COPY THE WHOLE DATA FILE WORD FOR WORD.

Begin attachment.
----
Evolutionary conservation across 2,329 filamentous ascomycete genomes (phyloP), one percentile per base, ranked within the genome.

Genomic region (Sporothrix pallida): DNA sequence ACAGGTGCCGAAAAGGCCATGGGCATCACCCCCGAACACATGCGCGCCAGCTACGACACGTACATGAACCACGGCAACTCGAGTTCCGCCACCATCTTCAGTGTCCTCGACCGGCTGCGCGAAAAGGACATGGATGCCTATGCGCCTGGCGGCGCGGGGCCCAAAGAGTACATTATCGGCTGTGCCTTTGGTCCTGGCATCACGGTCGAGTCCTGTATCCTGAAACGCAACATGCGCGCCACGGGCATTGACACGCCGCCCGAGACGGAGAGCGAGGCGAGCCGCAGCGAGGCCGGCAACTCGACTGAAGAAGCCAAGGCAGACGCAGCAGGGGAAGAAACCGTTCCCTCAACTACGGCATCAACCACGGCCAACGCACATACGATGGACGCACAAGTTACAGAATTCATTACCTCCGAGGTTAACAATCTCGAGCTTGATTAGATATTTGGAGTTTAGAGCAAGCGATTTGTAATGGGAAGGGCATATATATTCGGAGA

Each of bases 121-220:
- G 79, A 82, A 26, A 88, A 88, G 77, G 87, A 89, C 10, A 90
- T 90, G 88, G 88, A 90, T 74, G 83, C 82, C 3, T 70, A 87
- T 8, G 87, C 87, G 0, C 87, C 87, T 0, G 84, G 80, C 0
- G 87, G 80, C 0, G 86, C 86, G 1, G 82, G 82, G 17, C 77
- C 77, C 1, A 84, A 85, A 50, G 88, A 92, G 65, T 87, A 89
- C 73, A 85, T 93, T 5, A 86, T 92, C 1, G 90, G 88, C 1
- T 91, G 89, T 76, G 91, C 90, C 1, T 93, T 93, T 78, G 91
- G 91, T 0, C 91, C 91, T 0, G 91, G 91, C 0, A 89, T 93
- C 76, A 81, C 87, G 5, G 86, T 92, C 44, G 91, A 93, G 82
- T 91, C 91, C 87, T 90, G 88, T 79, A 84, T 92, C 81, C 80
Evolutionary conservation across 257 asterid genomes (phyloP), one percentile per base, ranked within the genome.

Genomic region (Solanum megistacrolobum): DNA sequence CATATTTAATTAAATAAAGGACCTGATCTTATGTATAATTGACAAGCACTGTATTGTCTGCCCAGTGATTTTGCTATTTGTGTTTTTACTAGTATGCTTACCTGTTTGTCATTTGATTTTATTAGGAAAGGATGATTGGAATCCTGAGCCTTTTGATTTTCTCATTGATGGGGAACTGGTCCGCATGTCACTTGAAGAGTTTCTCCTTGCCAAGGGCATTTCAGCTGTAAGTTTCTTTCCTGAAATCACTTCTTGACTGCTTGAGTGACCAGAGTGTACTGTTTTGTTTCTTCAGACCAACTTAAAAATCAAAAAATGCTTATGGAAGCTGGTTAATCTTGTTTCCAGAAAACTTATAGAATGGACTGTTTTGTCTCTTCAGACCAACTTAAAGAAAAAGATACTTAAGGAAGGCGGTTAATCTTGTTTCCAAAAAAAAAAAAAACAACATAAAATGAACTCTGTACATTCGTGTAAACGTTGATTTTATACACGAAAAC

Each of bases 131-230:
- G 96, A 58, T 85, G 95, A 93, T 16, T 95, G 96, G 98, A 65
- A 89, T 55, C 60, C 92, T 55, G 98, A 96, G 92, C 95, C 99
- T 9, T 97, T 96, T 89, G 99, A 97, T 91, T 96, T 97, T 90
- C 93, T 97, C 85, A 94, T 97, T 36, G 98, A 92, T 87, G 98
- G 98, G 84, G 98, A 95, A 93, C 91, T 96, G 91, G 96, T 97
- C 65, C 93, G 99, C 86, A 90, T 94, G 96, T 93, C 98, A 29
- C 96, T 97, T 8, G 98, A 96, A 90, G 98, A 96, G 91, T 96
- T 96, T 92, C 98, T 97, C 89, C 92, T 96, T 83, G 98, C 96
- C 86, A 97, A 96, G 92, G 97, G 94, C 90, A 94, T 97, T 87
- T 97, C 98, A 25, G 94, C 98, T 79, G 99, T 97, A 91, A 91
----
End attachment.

Evolutionary conservation across 2,329 filamentous ascomycete genomes (phyloP), one percentile per base, ranked within the genome.

Genomic region (Sporothrix pallida): DNA sequence ACAGGTGCCGAAAAGGCCATGGGCATCACCCCCGAACACATGCGCGCCAGCTACGACACGTACATGAACCACGGCAACTCGAGTTCCGCCACCATCTTCAGTGTCCTCGACCGGCTGCGCGAAAAGGACATGGATGCCTATGCGCCTGGCGGCGCGGGGCCCAAAGAGTACATTATCGGCTGTGCCTTTGGTCCTGGCATCACGGTCGAGTCCTGTATCCTGAAACGCAACATGCGCGCCACGGGCATTGACACGCCGCCCGAGACGGAGAGCGAGGCGAGCCGCAGCGAGGCCGGCAACTCGACTGAAGAAGCCAAGGCAGACGCAGCAGGGGAAGAAACCGTTCCCTCAACTACGGCATCAACCACGGCCAACGCACATACGATGGACGCACAAGTTACAGAATTCATTACCTCCGAGGTTAACAATCTCGAGCTTGATTAGATATTTGGAGTTTAGAGCAAGCGATTTGTAATGGGAAGGGCATATATATTCGGAGA

Each of bases 121-220:
- G 79, A 82, A 26, A 88, A 88, G 77, G 87, A 89, C 10, A 90
- T 90, G 88, G 88, A 90, T 74, G 83, C 82, C 3, T 70, A 87
- T 8, G 87, C 87, G 0, C 87, C 87, T 0, G 84, G 80, C 0
- G 87, G 80, C 0, G 86, C 86, G 1, G 82, G 82, G 17, C 77
- C 77, C 1, A 84, A 85, A 50, G 88, A 92, G 65, T 87, A 89
- C 73, A 85, T 93, T 5, A 86, T 92, C 1, G 90, G 88, C 1
- T 91, G 89, T 76, G 91, C 90, C 1, T 93, T 93, T 78, G 91
- G 91, T 0, C 91, C 91, T 0, G 91, G 91, C 0, A 89, T 93
- C 76, A 81, C 87, G 5, G 86, T 92, C 44, G 91, A 93, G 82
- T 91, C 91, C 87, T 90, G 88, T 79, A 84, T 92, C 81, C 80
Evolutionary conservation across 257 asterid genomes (phyloP), one percentile per base, ranked within the genome.

Genomic region (Solanum megistacrolobum): DNA sequence CATATTTAATTAAATAAAGGACCTGATCTTATGTATAATTGACAAGCACTGTATTGTCTGCCCAGTGATTTTGCTATTTGTGTTTTTACTAGTATGCTTACCTGTTTGTCATTTGATTTTATTAGGAAAGGATGATTGGAATCCTGAGCCTTTTGATTTTCTCATTGATGGGGAACTGGTCCGCATGTCACTTGAAGAGTTTCTCCTTGCCAAGGGCATTTCAGCTGTAAGTTTCTTTCCTGAAATCACTTCTTGACTGCTTGAGTGACCAGAGTGTACTGTTTTGTTTCTTCAGACCAACTTAAAAATCAAAAAATGCTTATGGAAGCTGGTTAATCTTGTTTCCAGAAAACTTATAGAATGGACTGTTTTGTCTCTTCAGACCAACTTAAAGAAAAAGATACTTAAGGAAGGCGGTTAATCTTGTTTCCAAAAAAAAAAAAAACAACATAAAATGAACTCTGTACATTCGTGTAAACGTTGATTTTATACACGAAAAC

Each of bases 131-230:
- G 96, A 58, T 85, G 95, A 93, T 16, T 95, G 96, G 98, A 65
- A 89, T 55, C 60, C 92, T 55, G 98, A 96, G 92, C 95, C 99
- T 9, T 97, T 96, T 89, G 99, A 97, T 91, T 96, T 97, T 90
- C 93, T 97, C 85, A 94, T 97, T 36, G 98, A 92, T 87, G 98
- G 98, G 84, G 98, A 95, A 93, C 91, T 96, G 91, G 96, T 97
- C 65, C 93, G 99, C 86, A 90, T 94, G 96, T 93, C 98, A 29
- C 96, T 97, T 8, G 98, A 96, A 90, G 98, A 96, G 91, T 96
- T 96, T 92, C 98, T 97, C 89, C 92, T 96, T 83, G 98, C 96
- C 86, A 97, A 96, G 92, G 97, G 94, C 90, A 94, T 97, T 87
- T 97, C 98, A 25, G 94, C 98, T 79, G 99, T 97, A 91, A 91